Goal Zero Torch 250 Flashlight Review
The Goal Zero Torch 250 Flashlight is one of the most popular products from Goal Zero’s extensive line of rechargeable and solar-powered electronics aimed at people interested in camping, emergency, and preparedness.
This product functions as a battery pack, flashlight, and solar panel all in one.
Goal Zero Torch 250
- Capable of filling many roles
- Two integrated charging methods so you don't need external power
- Pairs easily with other Goal Zero products
- Takes a long time to recharge with its integrated solar panel
- Slightly more expensive than similar products
- Not as resistant to the elements as we'd like
Who Should be Interested in the Goal Zero Torch 250
This is a versatile, multi-function light that deserves a place in any emergency kit. Anyone interested in a battery pack that can recharge itself, recharge USB products, and function as a light should seriously consider picking up this product.
The Goal Zero Torch 250 has an internal 4400mAh battery that can be charged with the integrated solar panel, USB cable, or hand crank.
It has a USB port that can be used to charge other electronic items such as a cell phone or tablet.
The battery can recharge an average cell phone 1-2 times depending on the size of the phone’s battery.
The Torch 250 also has a 250-lumen flashlight, a floodlight on the opposite side of the solar panel and a red light for use when you need to save your night vision. The red light also has a strobe setting for emergency signaling. All of these options have 2 power settings in order to let you choose the lowest amount of light that you need to preserve battery power.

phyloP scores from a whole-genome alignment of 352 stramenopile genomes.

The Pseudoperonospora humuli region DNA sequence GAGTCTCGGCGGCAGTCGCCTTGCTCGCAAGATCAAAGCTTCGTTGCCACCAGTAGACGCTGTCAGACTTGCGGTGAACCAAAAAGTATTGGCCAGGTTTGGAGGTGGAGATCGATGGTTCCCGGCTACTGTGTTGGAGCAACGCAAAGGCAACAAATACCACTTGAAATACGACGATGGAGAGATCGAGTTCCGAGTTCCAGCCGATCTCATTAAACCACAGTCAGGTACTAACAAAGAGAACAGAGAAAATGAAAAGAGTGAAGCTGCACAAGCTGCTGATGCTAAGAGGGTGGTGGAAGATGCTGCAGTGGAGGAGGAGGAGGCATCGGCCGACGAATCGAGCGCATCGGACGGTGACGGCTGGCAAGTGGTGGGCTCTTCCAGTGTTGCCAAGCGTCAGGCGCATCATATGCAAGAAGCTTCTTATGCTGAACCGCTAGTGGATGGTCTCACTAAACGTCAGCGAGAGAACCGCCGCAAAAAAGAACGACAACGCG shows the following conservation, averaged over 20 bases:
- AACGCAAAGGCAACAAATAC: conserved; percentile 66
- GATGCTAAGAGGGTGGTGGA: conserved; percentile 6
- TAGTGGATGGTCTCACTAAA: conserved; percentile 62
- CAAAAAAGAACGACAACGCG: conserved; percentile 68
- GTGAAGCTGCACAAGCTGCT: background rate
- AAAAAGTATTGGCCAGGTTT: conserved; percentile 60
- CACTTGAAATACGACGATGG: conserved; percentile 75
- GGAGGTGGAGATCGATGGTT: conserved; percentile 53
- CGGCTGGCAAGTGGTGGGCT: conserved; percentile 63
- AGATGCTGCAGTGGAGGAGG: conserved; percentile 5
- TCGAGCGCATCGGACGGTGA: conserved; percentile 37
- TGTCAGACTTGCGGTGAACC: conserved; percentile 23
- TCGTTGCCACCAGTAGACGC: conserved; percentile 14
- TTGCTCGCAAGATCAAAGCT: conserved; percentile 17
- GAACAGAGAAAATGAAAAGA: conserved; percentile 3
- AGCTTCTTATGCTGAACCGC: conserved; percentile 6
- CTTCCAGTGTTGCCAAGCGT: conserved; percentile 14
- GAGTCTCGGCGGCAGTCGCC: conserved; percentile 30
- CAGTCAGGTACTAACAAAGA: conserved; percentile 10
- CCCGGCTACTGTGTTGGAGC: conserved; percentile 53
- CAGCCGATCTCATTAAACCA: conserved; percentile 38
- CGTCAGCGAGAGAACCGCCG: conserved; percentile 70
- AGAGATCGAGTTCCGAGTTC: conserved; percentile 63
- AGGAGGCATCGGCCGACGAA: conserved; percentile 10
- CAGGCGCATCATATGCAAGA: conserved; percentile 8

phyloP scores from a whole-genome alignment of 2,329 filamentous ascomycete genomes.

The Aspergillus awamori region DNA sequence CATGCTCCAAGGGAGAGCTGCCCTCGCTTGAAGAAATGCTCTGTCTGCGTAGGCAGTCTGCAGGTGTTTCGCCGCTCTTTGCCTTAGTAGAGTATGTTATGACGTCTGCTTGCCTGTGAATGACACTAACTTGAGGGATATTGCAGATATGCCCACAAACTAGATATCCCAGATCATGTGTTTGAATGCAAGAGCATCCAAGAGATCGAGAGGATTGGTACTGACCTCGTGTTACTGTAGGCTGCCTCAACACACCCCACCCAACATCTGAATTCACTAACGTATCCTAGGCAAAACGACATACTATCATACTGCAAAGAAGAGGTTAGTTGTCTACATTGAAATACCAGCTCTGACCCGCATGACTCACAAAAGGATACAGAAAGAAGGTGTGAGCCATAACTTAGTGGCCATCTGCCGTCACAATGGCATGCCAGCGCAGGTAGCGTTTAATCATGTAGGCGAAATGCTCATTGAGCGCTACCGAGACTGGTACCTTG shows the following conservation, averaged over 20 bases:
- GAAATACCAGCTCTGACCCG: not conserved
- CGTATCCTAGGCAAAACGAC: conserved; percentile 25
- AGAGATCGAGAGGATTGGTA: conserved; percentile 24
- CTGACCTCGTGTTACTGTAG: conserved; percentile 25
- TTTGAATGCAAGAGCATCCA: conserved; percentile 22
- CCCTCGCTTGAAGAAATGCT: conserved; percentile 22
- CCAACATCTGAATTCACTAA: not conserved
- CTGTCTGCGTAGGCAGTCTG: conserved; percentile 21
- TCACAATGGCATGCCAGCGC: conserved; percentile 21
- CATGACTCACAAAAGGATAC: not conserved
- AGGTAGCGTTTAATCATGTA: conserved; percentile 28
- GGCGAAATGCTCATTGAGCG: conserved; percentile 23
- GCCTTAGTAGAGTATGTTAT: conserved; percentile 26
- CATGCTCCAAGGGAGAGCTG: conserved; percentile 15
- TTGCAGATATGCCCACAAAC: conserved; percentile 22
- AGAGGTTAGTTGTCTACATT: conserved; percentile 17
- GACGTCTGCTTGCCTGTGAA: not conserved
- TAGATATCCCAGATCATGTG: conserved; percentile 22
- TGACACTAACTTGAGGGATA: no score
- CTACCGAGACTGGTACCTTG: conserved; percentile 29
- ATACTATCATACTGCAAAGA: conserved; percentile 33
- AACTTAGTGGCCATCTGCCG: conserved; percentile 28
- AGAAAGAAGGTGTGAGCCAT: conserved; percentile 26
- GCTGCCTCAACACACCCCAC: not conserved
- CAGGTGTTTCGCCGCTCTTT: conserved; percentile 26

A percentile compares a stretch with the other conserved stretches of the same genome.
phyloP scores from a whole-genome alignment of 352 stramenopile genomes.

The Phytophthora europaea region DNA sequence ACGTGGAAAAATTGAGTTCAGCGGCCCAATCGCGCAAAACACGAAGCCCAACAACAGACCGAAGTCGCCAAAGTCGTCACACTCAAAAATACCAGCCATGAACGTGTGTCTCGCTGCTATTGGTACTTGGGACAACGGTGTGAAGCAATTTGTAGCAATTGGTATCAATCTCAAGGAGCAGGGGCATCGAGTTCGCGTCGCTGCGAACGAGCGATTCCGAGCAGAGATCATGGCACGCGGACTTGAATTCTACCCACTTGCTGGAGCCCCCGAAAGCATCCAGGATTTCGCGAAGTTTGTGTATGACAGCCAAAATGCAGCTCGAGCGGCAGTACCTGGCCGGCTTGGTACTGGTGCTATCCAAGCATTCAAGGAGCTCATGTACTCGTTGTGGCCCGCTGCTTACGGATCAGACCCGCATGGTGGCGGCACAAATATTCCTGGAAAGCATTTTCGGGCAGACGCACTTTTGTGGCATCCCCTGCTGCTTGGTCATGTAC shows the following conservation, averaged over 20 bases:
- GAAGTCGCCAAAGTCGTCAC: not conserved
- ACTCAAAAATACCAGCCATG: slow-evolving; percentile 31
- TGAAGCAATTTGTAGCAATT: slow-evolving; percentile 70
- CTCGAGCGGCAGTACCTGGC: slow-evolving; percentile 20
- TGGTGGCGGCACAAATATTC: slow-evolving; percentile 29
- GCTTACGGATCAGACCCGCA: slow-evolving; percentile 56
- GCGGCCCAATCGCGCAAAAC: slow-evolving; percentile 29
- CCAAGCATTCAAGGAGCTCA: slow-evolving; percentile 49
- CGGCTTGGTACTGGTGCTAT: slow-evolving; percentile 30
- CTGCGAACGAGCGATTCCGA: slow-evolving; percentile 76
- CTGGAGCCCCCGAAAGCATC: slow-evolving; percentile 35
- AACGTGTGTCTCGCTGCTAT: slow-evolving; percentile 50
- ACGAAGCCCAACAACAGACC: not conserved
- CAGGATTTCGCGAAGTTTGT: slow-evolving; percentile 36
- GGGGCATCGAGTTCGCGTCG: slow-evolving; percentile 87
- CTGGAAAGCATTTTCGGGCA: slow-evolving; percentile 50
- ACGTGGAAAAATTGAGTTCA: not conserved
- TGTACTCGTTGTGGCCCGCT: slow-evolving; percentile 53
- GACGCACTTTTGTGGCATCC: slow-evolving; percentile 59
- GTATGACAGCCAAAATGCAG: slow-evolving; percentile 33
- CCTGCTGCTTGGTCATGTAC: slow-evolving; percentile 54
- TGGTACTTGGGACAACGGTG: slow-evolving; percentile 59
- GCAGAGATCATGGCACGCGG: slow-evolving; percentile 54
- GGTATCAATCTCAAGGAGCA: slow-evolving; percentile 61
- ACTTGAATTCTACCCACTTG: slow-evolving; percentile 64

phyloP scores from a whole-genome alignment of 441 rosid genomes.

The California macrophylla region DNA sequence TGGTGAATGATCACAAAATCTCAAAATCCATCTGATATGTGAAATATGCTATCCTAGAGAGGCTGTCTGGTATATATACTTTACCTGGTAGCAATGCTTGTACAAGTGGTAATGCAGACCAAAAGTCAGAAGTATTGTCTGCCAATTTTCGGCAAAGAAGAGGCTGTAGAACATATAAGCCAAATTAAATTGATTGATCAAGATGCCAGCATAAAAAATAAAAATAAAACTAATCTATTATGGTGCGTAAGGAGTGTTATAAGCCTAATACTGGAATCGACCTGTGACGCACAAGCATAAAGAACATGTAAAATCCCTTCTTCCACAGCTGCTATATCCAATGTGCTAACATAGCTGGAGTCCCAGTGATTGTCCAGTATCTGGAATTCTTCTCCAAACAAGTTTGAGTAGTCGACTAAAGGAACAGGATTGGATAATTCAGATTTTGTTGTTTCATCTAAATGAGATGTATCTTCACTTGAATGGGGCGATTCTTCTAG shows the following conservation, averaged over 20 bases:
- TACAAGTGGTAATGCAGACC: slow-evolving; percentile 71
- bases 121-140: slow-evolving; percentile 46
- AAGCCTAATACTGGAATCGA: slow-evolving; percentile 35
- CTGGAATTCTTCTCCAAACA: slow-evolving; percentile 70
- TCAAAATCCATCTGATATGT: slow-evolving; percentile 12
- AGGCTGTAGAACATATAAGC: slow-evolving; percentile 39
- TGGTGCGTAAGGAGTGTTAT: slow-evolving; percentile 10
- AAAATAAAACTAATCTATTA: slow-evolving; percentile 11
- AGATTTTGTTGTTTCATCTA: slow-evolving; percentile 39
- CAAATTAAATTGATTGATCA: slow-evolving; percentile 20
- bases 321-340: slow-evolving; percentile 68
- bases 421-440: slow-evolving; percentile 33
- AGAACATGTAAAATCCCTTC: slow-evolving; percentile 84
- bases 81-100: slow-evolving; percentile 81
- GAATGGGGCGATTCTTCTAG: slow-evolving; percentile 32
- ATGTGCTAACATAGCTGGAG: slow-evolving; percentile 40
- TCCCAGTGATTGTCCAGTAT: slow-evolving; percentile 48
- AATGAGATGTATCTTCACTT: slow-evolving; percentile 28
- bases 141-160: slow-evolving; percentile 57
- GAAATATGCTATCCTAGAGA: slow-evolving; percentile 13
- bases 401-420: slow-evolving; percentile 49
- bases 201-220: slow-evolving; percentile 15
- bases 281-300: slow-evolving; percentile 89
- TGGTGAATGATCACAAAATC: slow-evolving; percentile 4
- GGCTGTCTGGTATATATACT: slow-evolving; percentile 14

On the lowest setting, which is still pretty bright, the floodlight can run for 48 hours. It’s perfect for lighting an area when the power goes out or just doesn’t exist.
The body has a slightly rubberized coating that makes it feel very secure in the hand. It also has an angled design to allow the solar panel to be aimed at a 45-degree angle for maximum charging and a 2 piece hook system to allow the entire light to hang from nearly anything.
Fully charging the battery requires 7 hours if it’s plugged into a USB port, 7 hours from an external solar panel (like the Goal Zero Nomad 7), and 24 hours from the integral solar panel.
The hand crank provides around 2 minutes of run time for every minute of cranking.
The biggest advantage that the Goal Zero Torch 250 has is its versatility. Being able to charge other electronic items, recharge itself with no external power sources, and the addition of an emergency hand crank means that this single flashlight can get you out of a lot of bad situations.
It can also be kept in an always ready status by keeping it in a window or other area that gets a lot of sunlight.
Adding an external solar panel is really easy. This cuts the charging time down to about a 1/3 compared to the internal solar panel.
Charging the battery with the integrated solar panel takes at least 24 hours of direct sunlight. This means that it would take about three days to charge the battery to full with just the solar panel.
The hand crank is plastic and the internal gears are plastic too. This means that you’re going to want to be kind of gentle with it if you plan on using it a lot. I would only use it as an emergency since it takes a ton of work to get any meaningful amount of power by cranking it.
I keep a Goal Zero Torch 250 sitting in my kitchen window so it’s always charged and ready to go in case of a power outage or other emergency. It mainly stays around my house for that use but I have taken it camping and had good results with it. The floodlight is a nice feature to light up an area the size of a four-man tent up to a small room.
I’ve actually given these out as presents to 7 different family members and each one has made it a point to tell me how great it is. Several people use it like I do, as a light that’s always there in an emergency. My sister in law keeps it with her to top off her cell phone during the day when she’s out and about and my brother in law takes it on every camping trip he goes on.
As an all in one battery, light, and solar charger it’s really hard to beat the Goal Zero Torch 250.
Interested in putting together a bug out bag? Make sure you read our article The Best Bug Out Bag List – What You Need and Why You Need It!
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